Edmund Wilson Essays

At the end, Wilson wrote exclusively for the and in its style of those years, favoring obscure details on topics of no social relevance to emulate stuffy, late Victorian erudition of the pompous, eccentric and boring with a lot of time on their hands.But let’s see what it looks like from the other end, from 1920 onwards.

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“Outside society” meant the open intellectual world of bohemia, joining avant-garde thought and writing from Paris, London to New York, or for that matter, Tokyo and Tashkent.

This is the period when modernism in the arts flared before the war and turned into a conflagration after. This was the jazz age youngsters in high school study when they are assigned (1929).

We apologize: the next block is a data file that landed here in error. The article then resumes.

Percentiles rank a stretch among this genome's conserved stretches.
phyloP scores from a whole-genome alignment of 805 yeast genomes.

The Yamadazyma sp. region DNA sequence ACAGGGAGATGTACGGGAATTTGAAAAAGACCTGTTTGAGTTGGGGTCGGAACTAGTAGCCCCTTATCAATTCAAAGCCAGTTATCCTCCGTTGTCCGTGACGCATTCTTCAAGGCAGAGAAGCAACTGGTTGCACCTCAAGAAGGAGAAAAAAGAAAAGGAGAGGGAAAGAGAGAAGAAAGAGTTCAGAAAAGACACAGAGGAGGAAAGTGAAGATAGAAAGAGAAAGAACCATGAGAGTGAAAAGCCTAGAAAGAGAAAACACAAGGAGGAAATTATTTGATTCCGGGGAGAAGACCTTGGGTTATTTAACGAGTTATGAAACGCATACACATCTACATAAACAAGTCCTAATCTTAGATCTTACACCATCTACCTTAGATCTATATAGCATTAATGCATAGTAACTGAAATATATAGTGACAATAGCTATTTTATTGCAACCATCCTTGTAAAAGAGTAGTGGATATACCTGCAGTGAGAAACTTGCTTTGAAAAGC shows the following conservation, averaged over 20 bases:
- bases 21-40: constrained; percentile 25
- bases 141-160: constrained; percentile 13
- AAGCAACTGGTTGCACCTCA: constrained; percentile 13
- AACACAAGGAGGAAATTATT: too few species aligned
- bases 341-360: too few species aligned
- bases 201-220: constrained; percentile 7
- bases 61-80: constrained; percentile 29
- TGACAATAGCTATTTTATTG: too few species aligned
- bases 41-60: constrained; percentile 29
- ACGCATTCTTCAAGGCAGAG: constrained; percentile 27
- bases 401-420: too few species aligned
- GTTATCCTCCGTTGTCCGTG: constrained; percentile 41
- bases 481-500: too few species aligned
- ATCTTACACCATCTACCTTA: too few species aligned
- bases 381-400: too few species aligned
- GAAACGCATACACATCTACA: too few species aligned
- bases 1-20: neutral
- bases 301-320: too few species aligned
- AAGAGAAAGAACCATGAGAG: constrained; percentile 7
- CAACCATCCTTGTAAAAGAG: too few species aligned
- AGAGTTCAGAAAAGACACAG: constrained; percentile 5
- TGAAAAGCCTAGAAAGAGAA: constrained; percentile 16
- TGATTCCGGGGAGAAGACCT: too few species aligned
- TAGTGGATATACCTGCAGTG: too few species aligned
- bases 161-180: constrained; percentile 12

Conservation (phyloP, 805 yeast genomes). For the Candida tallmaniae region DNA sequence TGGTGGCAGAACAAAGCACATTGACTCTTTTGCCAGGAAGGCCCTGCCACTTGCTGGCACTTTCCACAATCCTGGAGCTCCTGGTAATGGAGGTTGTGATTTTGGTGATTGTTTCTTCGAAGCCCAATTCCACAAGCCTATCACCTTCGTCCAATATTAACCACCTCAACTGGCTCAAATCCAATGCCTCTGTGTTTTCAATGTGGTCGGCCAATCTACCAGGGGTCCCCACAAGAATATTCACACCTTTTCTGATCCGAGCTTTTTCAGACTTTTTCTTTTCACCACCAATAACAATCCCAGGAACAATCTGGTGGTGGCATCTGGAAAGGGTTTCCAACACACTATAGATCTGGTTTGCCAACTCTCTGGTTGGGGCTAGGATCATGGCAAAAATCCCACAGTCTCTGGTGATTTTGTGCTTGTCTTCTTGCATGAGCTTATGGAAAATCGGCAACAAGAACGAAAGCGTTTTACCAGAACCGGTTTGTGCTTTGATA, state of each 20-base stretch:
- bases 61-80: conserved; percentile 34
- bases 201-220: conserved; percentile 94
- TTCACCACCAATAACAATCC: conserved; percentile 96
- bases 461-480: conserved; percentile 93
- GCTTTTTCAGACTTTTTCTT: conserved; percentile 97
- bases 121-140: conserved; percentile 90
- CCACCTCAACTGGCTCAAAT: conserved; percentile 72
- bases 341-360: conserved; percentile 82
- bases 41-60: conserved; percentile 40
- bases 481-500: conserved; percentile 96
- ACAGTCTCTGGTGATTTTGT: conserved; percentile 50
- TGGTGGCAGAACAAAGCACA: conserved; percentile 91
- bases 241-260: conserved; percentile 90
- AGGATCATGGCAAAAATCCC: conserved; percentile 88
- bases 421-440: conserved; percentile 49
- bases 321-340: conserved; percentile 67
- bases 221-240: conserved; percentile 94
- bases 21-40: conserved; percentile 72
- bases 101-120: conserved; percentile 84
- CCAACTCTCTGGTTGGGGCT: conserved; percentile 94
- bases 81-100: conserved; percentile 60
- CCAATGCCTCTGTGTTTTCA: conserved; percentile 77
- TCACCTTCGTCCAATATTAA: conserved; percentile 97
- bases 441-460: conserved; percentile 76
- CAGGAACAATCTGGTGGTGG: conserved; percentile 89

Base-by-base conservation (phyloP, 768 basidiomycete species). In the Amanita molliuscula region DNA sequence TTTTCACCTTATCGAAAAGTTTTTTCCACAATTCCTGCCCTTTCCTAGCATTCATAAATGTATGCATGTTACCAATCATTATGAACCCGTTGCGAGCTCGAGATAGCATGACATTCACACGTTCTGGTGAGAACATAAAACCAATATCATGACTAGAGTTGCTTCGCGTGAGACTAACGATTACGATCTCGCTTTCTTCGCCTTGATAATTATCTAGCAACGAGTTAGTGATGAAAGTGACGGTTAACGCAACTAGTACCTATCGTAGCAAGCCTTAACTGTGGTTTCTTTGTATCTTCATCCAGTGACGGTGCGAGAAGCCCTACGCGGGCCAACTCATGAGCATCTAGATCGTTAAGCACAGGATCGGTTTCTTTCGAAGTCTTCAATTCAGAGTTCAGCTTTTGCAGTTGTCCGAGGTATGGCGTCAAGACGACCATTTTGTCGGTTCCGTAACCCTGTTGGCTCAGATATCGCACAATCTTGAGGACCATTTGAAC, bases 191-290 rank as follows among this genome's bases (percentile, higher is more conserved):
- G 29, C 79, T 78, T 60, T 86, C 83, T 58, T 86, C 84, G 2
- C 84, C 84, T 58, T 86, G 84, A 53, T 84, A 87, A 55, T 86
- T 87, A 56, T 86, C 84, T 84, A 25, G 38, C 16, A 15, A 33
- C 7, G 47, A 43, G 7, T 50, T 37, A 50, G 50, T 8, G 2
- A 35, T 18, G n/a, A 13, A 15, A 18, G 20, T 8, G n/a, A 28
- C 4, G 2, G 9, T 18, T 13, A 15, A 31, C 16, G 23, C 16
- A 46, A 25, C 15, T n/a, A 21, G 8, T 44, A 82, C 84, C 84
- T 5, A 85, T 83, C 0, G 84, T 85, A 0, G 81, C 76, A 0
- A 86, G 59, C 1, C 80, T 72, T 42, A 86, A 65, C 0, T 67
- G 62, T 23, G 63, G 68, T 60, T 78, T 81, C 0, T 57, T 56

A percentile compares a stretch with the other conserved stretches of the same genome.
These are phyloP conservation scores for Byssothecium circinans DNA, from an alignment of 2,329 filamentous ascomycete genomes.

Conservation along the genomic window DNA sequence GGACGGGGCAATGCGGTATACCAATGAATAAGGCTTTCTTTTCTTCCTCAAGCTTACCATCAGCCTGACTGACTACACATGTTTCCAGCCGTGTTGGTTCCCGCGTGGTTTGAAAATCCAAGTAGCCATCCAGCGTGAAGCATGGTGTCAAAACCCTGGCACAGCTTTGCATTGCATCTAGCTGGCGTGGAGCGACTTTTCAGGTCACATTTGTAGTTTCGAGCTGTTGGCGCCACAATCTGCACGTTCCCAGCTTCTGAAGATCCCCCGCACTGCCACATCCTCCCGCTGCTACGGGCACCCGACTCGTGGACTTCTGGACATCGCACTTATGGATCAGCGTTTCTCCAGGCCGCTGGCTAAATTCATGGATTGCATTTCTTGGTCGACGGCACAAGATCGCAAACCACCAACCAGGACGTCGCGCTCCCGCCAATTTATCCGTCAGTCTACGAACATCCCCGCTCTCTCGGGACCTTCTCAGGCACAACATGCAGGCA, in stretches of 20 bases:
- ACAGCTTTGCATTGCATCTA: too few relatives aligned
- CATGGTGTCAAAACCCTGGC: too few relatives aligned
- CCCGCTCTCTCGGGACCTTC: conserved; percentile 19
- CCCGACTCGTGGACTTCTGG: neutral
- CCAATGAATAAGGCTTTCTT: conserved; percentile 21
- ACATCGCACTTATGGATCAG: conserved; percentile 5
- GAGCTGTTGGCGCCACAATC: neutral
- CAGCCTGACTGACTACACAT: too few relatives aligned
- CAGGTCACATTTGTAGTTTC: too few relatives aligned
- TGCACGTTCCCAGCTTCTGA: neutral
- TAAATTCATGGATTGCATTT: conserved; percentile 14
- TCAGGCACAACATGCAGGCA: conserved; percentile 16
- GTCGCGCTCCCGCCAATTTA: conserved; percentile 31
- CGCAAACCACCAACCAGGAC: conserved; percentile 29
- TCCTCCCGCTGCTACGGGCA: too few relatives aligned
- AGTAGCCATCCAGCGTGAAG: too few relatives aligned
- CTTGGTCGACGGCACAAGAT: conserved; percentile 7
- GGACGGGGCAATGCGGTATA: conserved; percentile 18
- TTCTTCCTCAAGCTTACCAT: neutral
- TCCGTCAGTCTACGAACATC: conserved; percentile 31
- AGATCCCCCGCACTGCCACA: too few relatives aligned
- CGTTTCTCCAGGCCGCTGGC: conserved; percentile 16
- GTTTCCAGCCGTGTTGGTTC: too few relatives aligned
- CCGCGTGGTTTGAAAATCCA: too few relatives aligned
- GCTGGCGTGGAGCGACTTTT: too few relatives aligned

The Edmund Wilson who took up a post editing from its founding in 1920 was, like many of his contemporaries, a “man of 1914,” of “the lost generation,” the jazz age writers shaken out of the windy rhetoric and patrician certainties of their class by the imperialistic slaughter, turning toward bohemian enclaves for shelter, and the international avant-garde culture in its modernist phase for inspiration. Here was the right place and time for a writer inventing a new genre of book reviewing and literary criticism as journalism, more specifically magazine writing.

We still talk in his terms about Proust, Joyce or Dickens and owe him gratitude for launching the careers of Hemingway, Fitzgerald and Henry Miller.

He contributed to our understanding of modernist literature in more ways than it is possible to thank him.

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